or Connect
New Posts  All Forums:Forum Nav:

08 K2 Apache Coomba - Page 2

post #31 of 45
Thread Starter 
Quote:
Originally Posted by alpinedad View Post
Heh.

More to the point, though -- should KApowSKI think about the 190 Goat? If not, why not? Discuss.
think about yes, to be honest I myself am still up in air if I want goat in a 190.

honestly if I was earning my turns morethan 50 percent of the time, I would go for the 181 Coomba and its super light weight and easier skin attachment.
post #32 of 45
Thanks for all the advice guys. SierraJim, definately above the call of duty. To reiterate, I do enjoy bombing stuff, but I enjoy tree runs almost as much. Should I be concerned that with my height and weight the Coomba would be a bit too soft? If I went for the 188 Coomba would this length be enough to provide the kind of stability I'd get out of the goat?
post #33 of 45
Any particular reason why you don't want to just demo these against each other one day or weekend?
post #34 of 45
I have the opportunity to pro deal either pair, but if I wait too long they may sell out. I will be demoing both pairs opening day at Mammoth (nov 10th), but might not be able to get them into all conditions then. I want to decide by mid Nov what I'm getting.
post #35 of 45
Ultimately, length is a priority choice. I ski the Goat in a 183 because I don't ski 100 days. I'll sacrifice ultimate stability in favor of more manuverability. Someone with opposite priorities might make the opposite choice. I skied the 181 Coomba and 183 Goat close enough together to have a feel that they are reasonably similar in stability. I have skied the 190 Goat for one quick run two years ago and the 188 Coomba not at all, so I can't slice that cheese. I'd probably be equally happy with the Coomba or the Goat......I just don't worry abut fat skis all that much. Most of them work pretty well.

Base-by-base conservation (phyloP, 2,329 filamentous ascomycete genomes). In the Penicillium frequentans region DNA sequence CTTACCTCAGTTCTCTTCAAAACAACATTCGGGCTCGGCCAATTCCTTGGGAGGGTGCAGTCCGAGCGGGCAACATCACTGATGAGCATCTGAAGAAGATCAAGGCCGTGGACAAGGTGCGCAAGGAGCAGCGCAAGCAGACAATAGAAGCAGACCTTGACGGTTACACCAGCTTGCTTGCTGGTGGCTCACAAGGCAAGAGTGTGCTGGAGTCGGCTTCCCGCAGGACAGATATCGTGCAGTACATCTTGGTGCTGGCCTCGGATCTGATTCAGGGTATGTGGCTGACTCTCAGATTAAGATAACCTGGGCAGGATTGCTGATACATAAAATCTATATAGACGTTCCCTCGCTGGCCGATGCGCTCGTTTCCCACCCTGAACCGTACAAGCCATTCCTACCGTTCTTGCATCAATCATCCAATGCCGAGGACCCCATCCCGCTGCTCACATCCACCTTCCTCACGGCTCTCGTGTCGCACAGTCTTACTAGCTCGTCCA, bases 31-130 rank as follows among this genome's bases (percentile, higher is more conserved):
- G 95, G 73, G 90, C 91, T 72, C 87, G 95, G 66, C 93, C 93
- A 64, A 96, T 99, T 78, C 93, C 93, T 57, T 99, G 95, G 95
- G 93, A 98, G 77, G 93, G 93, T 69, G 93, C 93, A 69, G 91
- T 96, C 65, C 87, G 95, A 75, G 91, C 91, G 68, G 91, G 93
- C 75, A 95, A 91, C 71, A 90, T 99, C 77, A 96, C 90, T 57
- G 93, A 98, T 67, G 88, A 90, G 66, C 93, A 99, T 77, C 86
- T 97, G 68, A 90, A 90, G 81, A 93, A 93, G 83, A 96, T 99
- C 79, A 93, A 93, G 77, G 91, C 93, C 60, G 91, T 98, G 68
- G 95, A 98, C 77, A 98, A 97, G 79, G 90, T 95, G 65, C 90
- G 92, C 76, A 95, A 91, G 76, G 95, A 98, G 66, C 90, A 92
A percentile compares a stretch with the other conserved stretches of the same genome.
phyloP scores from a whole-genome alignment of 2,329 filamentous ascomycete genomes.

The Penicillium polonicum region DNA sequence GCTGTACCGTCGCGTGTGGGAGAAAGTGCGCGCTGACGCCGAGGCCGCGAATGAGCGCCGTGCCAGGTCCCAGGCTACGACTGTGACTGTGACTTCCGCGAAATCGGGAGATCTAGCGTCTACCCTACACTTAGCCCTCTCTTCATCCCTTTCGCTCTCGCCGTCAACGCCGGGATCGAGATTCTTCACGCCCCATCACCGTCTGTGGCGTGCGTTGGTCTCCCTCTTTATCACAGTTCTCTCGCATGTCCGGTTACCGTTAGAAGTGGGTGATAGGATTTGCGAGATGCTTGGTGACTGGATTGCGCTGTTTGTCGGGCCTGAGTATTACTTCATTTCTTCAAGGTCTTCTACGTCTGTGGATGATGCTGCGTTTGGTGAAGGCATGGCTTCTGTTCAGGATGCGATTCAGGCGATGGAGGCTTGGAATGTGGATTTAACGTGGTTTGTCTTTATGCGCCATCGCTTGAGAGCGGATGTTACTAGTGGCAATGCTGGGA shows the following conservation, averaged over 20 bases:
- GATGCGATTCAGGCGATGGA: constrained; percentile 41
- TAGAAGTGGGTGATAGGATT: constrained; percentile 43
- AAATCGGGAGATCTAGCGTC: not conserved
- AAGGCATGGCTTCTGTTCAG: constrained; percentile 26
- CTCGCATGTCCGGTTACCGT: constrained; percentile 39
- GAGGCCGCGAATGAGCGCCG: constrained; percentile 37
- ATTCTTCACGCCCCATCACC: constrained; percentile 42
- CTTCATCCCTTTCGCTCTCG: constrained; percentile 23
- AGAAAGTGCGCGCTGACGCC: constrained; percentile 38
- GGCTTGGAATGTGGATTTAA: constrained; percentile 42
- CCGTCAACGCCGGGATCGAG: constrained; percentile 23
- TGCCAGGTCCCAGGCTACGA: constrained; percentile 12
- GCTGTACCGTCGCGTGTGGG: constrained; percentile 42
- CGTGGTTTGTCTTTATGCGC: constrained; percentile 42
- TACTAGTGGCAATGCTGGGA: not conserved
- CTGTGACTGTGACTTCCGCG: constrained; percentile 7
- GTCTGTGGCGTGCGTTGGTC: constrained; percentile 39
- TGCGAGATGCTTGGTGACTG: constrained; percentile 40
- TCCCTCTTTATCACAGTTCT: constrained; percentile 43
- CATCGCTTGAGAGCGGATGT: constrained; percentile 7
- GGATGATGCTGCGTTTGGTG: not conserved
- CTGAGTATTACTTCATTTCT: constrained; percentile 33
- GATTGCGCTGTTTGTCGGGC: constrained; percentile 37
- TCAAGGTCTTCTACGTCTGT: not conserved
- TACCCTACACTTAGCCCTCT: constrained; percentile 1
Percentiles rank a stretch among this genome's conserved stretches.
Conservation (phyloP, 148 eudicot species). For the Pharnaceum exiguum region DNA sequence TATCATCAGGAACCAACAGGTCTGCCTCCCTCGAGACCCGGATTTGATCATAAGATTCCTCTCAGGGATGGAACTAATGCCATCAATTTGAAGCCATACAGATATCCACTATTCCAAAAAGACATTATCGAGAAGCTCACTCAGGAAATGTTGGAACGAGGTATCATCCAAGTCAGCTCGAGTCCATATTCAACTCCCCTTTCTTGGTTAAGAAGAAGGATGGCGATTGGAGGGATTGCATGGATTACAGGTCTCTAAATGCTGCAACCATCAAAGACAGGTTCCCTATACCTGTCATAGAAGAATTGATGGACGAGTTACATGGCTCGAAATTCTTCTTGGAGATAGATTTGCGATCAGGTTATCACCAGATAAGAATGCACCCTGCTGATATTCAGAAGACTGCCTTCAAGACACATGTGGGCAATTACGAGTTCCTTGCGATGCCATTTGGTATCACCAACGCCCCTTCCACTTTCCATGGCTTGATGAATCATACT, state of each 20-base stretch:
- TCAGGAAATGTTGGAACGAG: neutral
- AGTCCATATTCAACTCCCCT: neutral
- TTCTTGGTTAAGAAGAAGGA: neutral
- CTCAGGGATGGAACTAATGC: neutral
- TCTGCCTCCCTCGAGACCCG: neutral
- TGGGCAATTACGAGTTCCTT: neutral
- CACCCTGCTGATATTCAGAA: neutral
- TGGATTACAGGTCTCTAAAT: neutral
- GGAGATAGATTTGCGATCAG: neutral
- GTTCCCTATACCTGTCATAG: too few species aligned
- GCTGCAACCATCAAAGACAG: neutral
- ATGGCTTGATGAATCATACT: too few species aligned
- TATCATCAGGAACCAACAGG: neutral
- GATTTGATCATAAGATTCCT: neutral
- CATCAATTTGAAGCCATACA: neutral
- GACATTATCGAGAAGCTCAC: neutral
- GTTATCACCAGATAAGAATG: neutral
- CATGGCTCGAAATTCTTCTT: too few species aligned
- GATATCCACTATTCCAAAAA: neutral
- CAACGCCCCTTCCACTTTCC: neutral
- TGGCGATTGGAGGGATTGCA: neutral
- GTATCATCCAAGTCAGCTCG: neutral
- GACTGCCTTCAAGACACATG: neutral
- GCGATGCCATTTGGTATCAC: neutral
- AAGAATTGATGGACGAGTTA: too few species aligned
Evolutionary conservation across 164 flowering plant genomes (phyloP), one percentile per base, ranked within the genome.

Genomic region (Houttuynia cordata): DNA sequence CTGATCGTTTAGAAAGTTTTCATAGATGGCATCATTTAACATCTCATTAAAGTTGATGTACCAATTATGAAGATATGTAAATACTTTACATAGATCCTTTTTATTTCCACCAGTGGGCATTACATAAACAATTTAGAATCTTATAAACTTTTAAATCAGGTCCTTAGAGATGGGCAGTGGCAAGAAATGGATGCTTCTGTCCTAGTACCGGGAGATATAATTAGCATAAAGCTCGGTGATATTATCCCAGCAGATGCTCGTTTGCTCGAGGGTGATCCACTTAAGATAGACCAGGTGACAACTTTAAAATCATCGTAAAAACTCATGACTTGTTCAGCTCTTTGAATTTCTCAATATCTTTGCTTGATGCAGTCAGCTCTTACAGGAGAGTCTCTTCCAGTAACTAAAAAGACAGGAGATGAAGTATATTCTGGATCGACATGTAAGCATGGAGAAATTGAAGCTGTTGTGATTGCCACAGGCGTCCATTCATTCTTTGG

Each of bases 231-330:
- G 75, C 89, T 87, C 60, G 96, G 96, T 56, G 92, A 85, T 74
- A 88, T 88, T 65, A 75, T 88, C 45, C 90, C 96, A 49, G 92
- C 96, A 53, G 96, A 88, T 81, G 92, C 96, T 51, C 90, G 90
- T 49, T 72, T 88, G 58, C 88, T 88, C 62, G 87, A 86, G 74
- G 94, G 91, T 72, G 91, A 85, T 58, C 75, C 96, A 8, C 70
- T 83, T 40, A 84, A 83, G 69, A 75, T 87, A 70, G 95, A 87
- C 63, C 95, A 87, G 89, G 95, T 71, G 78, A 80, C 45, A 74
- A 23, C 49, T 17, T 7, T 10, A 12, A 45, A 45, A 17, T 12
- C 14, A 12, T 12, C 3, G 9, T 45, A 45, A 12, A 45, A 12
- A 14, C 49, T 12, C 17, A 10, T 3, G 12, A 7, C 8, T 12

SJ
post #36 of 45

Coomba

I think I mentioned this to someone else in another post, but Shane McConkey was riding these all week in Portillo, Chile this past August. He did quite a bit of hiking with plenty of steeps, some elusive powder, but mostly corn/crud. If the snow was deeper, he probably would have been on his Pontoons.
post #37 of 45
Quote:
Originally Posted by nogophers View Post
I think I mentioned this to someone else in another post, but Shane McConkey was riding these all week in Portillo, Chile this past August. He did quite a bit of hiking with plenty of steeps, some elusive powder, but mostly corn/crud. If the snow was deeper, he probably would have been on his Pontoons.
Meh. It's not like that guy knows how to ski fast or anything. :
post #38 of 45

coomba vs gotama

seems I am late on this....I skied my sons 168 / 2005 Block gotamas with alpine set up this winter, and prefered this over my 177 Kongur tele for snow days. The gotama is perfect in all condition, but heavy for BC. So I just bought the 174 Coomba and mounted my pure carbons. I am a bit concerned with crud performance, since they are very light, but with the gotamas and kongur as backup, I now have the best set ups for any conditions & tele, randonee and resort. If you ski inbounds/softbounds, try to find the black 2005 gotamas. If you tele, the kongur is excellent, just a bit narrow - but still better than even the new BD skis (which I demod). For BC - the Coomba is the way to go.
post #39 of 45
Quote:
Originally Posted by SierraJim View Post
.I just don't worry abut fat skis all that much. Most of them work pretty well.

Yet you somehow feel compelled to give people advice on them.
post #40 of 45
taken back into context...

I found the 181 Coomba and the 183 Goat to be nearly identical also.

for those still debating this old thread... choose your tail.
post #41 of 45
FWIW, Maggot, think about SJ's point instead of knee-jerking to any "slur" on the wonderful complexity of fat skis by (horrors!) someone who doesn't ski them all of the time. Look, he's just saying that for the average decent recreational skier (no, not you guys over at TGR), there'll be less difference in how fat skis perform in pow than how narrower skis perform elsewhere. Why? Because pow takes away a whole set of variables having to do with edge grip, damping, and reacting to irregular hard surfaces. You turn in pow by flexing the ski, or by skidding/smearing it, and you have a cushion between the ski and hard surfaces. This is why we can all feel like heroes in six inches of light pow, whether we're on Stockli XL's or Pontoons.

Obviously, if you're talking about higher speeds, air, refrozen crust, glaciers, or 60 degree chutes, there WILL be important differences, and I for one like the fact that there's a whole community devoted to discussing them. But what percentage of backside resort skiers are actually going to need to know?